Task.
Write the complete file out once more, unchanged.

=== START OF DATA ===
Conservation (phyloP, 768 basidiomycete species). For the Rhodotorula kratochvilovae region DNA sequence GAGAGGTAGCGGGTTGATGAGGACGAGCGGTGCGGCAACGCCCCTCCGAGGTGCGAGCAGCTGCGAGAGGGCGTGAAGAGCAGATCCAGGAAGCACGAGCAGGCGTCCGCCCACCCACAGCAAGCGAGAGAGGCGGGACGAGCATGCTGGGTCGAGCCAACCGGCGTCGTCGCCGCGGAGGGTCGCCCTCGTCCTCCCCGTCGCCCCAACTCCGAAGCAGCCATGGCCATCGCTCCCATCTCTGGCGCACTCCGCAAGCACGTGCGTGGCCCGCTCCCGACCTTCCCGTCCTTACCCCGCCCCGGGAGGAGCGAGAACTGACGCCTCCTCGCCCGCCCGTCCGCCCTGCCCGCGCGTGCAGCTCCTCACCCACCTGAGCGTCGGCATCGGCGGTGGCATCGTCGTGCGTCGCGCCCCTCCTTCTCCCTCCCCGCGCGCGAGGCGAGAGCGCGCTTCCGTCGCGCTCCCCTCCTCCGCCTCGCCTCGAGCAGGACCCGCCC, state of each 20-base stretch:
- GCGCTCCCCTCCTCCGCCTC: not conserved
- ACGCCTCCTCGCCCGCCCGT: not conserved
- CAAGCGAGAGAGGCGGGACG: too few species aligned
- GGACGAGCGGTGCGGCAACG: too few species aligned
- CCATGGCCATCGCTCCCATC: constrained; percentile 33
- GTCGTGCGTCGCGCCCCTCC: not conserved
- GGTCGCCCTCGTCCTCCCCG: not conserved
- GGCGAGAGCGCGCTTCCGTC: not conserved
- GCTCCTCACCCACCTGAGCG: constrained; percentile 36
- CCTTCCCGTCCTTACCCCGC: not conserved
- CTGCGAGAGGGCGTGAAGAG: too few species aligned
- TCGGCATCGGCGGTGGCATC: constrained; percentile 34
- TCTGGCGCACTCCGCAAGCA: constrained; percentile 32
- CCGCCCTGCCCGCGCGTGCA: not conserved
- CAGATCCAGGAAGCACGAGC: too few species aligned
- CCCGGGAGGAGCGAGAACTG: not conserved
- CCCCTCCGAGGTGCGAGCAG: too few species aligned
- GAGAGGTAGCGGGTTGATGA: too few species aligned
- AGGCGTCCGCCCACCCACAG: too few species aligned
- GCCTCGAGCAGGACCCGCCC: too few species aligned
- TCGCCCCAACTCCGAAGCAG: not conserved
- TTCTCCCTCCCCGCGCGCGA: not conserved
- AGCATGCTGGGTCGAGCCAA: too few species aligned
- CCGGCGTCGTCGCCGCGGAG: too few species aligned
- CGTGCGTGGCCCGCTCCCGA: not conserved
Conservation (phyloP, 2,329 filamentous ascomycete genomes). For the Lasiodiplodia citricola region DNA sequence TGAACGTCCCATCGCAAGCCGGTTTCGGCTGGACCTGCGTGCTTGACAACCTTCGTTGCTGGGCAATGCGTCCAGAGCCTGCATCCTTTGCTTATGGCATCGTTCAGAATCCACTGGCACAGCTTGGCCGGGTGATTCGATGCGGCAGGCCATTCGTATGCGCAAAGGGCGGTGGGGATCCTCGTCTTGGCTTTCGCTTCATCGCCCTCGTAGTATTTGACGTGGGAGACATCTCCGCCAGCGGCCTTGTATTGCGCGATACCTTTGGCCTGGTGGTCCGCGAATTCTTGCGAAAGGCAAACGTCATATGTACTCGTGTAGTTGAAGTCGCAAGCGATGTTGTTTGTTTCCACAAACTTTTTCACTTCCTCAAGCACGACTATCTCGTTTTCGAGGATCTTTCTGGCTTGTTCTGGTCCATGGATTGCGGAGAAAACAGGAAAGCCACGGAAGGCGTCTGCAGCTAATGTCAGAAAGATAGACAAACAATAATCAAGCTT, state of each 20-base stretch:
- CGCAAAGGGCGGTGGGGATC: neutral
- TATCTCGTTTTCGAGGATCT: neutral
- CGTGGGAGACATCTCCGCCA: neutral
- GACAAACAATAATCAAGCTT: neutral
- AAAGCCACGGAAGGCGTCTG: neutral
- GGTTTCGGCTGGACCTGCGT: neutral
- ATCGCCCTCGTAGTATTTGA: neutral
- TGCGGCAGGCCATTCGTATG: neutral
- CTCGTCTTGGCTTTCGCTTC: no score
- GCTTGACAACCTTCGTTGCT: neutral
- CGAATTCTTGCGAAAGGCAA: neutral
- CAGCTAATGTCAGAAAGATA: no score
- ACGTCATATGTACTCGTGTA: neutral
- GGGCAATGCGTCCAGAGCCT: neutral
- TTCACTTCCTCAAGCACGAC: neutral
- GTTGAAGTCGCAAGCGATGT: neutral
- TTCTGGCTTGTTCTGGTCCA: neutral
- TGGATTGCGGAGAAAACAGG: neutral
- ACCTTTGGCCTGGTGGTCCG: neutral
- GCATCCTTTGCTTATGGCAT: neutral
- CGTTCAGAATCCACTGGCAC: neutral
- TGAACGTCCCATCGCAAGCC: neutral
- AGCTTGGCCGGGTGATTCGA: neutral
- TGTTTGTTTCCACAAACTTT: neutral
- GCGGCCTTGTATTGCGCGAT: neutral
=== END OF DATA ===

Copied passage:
Conservation (phyloP, 768 basidiomycete species). For the Rhodotorula kratochvilovae region DNA sequence GAGAGGTAGCGGGTTGATGAGGACGAGCGGTGCGGCAACGCCCCTCCGAGGTGCGAGCAGCTGCGAGAGGGCGTGAAGAGCAGATCCAGGAAGCACGAGCAGGCGTCCGCCCACCCACAGCAAGCGAGAGAGGCGGGACGAGCATGCTGGGTCGAGCCAACCGGCGTCGTCGCCGCGGAGGGTCGCCCTCGTCCTCCCCGTCGCCCCAACTCCGAAGCAGCCATGGCCATCGCTCCCATCTCTGGCGCACTCCGCAAGCACGTGCGTGGCCCGCTCCCGACCTTCCCGTCCTTACCCCGCCCCGGGAGGAGCGAGAACTGACGCCTCCTCGCCCGCCCGTCCGCCCTGCCCGCGCGTGCAGCTCCTCACCCACCTGAGCGTCGGCATCGGCGGTGGCATCGTCGTGCGTCGCGCCCCTCCTTCTCCCTCCCCGCGCGCGAGGCGAGAGCGCGCTTCCGTCGCGCTCCCCTCCTCCGCCTCGCCTCGAGCAGGACCCGCCC, state of each 20-base stretch:
- GCGCTCCCCTCCTCCGCCTC: not conserved
- ACGCCTCCTCGCCCGCCCGT: not conserved
- CAAGCGAGAGAGGCGGGACG: too few species aligned
- GGACGAGCGGTGCGGCAACG: too few species aligned
- CCATGGCCATCGCTCCCATC: constrained; percentile 33
- GTCGTGCGTCGCGCCCCTCC: not conserved
- GGTCGCCCTCGTCCTCCCCG: not conserved
- GGCGAGAGCGCGCTTCCGTC: not conserved
- GCTCCTCACCCACCTGAGCG: constrained; percentile 36
- CCTTCCCGTCCTTACCCCGC: not conserved
- CTGCGAGAGGGCGTGAAGAG: too few species aligned
- TCGGCATCGGCGGTGGCATC: constrained; percentile 34
- TCTGGCGCACTCCGCAAGCA: constrained; percentile 32
- CCGCCCTGCCCGCGCGTGCA: not conserved
- CAGATCCAGGAAGCACGAGC: too few species aligned
- CCCGGGAGGAGCGAGAACTG: not conserved
- CCCCTCCGAGGTGCGAGCAG: too few species aligned
- GAGAGGTAGCGGGTTGATGA: too few species aligned
- AGGCGTCCGCCCACCCACAG: too few species aligned
- GCCTCGAGCAGGACCCGCCC: too few species aligned
- TCGCCCCAACTCCGAAGCAG: not conserved
- TTCTCCCTCCCCGCGCGCGA: not conserved
- AGCATGCTGGGTCGAGCCAA: too few species aligned
- CCGGCGTCGTCGCCGCGGAG: too few species aligned
- CGTGCGTGGCCCGCTCCCGA: not conserved
Conservation (phyloP, 2,329 filamentous ascomycete genomes). For the Lasiodiplodia citricola region DNA sequence TGAACGTCCCATCGCAAGCCGGTTTCGGCTGGACCTGCGTGCTTGACAACCTTCGTTGCTGGGCAATGCGTCCAGAGCCTGCATCCTTTGCTTATGGCATCGTTCAGAATCCACTGGCACAGCTTGGCCGGGTGATTCGATGCGGCAGGCCATTCGTATGCGCAAAGGGCGGTGGGGATCCTCGTCTTGGCTTTCGCTTCATCGCCCTCGTAGTATTTGACGTGGGAGACATCTCCGCCAGCGGCCTTGTATTGCGCGATACCTTTGGCCTGGTGGTCCGCGAATTCTTGCGAAAGGCAAACGTCATATGTACTCGTGTAGTTGAAGTCGCAAGCGATGTTGTTTGTTTCCACAAACTTTTTCACTTCCTCAAGCACGACTATCTCGTTTTCGAGGATCTTTCTGGCTTGTTCTGGTCCATGGATTGCGGAGAAAACAGGAAAGCCACGGAAGGCGTCTGCAGCTAATGTCAGAAAGATAGACAAACAATAATCAAGCTT, state of each 20-base stretch:
- CGCAAAGGGCGGTGGGGATC: neutral
- TATCTCGTTTTCGAGGATCT: neutral
- CGTGGGAGACATCTCCGCCA: neutral
- GACAAACAATAATCAAGCTT: neutral
- AAAGCCACGGAAGGCGTCTG: neutral
- GGTTTCGGCTGGACCTGCGT: neutral
- ATCGCCCTCGTAGTATTTGA: neutral
- TGCGGCAGGCCATTCGTATG: neutral
- CTCGTCTTGGCTTTCGCTTC: no score
- GCTTGACAACCTTCGTTGCT: neutral
- CGAATTCTTGCGAAAGGCAA: neutral
- CAGCTAATGTCAGAAAGATA: no score
- ACGTCATATGTACTCGTGTA: neutral
- GGGCAATGCGTCCAGAGCCT: neutral
- TTCACTTCCTCAAGCACGAC: neutral
- GTTGAAGTCGCAAGCGATGT: neutral
- TTCTGGCTTGTTCTGGTCCA: neutral
- TGGATTGCGGAGAAAACAGG: neutral
- ACCTTTGGCCTGGTGGTCCG: neutral
- GCATCCTTTGCTTATGGCAT: neutral
- CGTTCAGAATCCACTGGCAC: neutral
- TGAACGTCCCATCGCAAGCC: neutral
- AGCTTGGCCGGGTGATTCGA: neutral
- TGTTTGTTTCCACAAACTTT: neutral
- GCGGCCTTGTATTGCGCGAT: neutral